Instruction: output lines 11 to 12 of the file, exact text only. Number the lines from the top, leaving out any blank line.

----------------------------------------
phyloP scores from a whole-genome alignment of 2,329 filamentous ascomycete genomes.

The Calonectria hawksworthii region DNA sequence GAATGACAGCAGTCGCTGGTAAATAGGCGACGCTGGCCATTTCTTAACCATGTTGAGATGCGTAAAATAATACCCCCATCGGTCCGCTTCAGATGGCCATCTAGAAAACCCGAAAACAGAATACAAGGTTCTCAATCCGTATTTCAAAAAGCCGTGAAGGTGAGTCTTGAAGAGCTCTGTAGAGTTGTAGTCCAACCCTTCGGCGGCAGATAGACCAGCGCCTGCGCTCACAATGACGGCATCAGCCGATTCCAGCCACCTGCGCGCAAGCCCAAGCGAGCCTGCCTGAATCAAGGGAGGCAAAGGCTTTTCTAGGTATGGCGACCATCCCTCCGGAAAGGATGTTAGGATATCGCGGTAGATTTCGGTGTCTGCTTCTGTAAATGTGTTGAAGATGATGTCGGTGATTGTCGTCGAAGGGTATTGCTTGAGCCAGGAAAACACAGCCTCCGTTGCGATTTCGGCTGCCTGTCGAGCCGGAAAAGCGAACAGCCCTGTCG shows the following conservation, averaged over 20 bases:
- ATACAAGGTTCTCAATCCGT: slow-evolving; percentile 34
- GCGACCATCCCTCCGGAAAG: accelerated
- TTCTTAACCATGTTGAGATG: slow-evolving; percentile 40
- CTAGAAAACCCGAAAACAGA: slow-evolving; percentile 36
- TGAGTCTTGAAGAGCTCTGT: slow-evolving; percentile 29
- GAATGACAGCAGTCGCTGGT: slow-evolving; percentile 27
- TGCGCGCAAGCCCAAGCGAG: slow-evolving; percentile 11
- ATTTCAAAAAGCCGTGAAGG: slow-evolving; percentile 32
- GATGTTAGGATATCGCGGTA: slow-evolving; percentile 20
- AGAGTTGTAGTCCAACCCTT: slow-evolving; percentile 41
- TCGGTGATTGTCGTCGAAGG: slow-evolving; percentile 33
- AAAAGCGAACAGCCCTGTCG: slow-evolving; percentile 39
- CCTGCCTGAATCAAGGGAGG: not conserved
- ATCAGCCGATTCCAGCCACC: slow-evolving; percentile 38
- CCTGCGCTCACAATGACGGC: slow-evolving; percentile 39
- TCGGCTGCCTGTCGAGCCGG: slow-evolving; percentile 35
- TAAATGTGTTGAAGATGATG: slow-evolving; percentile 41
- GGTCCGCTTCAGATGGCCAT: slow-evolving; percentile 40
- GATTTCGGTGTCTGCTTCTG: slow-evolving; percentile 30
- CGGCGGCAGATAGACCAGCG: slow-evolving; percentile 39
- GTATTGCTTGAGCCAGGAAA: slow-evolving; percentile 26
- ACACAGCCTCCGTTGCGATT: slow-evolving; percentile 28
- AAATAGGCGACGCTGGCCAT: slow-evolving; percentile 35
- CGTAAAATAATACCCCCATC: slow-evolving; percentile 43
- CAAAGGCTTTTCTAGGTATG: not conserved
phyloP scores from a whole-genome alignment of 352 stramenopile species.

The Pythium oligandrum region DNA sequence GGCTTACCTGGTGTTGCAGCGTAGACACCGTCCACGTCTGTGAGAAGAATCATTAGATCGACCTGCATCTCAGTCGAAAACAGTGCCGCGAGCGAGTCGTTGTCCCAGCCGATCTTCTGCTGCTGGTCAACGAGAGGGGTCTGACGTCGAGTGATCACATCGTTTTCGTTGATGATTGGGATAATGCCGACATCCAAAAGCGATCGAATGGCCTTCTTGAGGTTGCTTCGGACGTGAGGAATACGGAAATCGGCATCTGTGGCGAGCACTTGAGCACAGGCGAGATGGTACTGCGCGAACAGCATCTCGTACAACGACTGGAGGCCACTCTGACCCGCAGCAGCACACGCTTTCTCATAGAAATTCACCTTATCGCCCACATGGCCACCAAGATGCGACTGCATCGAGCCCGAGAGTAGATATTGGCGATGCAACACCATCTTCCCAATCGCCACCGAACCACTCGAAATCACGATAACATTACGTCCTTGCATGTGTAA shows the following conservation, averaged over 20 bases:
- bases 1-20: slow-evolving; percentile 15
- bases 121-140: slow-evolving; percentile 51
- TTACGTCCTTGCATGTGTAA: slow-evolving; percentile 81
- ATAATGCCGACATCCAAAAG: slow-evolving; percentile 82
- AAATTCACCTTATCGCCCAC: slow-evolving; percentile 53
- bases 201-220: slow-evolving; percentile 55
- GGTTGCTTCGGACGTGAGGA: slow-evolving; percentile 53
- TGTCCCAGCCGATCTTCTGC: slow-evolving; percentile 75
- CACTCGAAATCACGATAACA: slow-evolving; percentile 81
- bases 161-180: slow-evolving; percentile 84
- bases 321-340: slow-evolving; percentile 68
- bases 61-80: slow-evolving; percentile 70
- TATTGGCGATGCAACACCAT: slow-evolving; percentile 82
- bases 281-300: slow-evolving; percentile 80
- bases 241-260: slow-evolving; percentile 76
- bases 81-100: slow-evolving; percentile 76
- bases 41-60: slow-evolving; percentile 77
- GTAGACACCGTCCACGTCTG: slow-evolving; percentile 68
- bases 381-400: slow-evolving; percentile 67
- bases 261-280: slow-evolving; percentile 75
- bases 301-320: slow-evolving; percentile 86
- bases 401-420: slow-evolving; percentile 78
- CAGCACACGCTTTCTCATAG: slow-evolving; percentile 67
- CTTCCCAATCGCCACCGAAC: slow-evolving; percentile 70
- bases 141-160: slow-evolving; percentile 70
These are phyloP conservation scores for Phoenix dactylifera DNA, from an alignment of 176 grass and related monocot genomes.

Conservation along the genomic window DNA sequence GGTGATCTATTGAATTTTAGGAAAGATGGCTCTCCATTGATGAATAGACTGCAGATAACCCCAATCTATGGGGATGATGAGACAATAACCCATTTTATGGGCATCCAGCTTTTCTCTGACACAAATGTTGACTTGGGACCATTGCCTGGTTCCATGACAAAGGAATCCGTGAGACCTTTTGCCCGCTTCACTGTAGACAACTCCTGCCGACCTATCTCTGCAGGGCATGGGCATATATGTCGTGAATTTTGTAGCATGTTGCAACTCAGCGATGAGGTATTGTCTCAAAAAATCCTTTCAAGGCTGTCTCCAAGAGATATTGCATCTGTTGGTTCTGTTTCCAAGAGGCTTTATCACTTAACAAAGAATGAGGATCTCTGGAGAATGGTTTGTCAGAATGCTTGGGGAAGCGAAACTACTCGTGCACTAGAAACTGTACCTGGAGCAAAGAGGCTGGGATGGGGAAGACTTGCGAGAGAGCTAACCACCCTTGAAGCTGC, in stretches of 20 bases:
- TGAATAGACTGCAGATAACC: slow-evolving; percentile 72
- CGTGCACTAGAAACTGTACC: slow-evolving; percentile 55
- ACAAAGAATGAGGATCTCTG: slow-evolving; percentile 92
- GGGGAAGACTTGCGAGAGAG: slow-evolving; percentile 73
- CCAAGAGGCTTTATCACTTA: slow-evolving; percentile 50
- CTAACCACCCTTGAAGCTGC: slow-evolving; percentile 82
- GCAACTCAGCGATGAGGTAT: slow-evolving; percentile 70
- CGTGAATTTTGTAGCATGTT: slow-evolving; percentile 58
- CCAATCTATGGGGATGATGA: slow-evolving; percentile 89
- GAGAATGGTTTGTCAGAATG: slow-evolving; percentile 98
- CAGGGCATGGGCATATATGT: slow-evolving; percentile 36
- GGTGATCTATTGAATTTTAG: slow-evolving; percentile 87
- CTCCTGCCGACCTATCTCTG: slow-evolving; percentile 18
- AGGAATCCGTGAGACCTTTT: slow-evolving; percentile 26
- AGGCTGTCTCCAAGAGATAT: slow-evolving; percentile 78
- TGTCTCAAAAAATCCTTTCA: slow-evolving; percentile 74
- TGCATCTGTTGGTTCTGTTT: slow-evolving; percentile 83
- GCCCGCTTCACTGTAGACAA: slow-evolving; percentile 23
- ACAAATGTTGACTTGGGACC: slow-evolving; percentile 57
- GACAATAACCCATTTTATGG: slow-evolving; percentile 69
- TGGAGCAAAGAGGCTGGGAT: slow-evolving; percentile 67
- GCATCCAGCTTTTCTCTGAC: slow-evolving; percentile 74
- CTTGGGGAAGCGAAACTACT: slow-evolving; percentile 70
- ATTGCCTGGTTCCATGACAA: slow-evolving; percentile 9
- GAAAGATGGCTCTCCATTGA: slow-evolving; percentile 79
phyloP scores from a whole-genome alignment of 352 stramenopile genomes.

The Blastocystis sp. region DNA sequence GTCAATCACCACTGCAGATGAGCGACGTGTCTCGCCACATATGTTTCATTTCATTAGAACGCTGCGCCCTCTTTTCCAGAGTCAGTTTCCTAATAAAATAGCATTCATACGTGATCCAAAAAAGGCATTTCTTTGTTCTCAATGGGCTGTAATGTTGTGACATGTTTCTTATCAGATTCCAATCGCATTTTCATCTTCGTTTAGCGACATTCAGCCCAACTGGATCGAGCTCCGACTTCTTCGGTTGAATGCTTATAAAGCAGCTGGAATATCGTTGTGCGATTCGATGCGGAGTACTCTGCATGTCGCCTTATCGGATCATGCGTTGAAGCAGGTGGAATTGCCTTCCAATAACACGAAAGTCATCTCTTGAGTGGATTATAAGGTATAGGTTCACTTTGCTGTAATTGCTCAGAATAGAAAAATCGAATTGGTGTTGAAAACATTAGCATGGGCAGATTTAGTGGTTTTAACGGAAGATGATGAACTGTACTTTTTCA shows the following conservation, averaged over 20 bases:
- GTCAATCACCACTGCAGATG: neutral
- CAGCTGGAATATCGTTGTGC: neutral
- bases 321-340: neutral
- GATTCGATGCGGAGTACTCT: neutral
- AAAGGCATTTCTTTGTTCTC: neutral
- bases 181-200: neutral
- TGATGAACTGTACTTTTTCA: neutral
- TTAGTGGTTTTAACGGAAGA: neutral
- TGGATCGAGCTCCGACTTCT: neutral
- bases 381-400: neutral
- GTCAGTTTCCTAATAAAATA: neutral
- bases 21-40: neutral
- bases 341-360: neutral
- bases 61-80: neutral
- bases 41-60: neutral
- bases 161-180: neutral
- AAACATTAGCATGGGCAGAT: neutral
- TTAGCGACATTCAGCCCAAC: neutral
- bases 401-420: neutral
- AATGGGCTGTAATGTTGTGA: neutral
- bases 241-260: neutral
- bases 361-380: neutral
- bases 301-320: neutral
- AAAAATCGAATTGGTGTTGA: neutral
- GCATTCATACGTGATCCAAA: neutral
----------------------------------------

- GATGTTAGGATATCGCGGTA: slow-evolving; percentile 20
- AGAGTTGTAGTCCAACCCTT: slow-evolving; percentile 41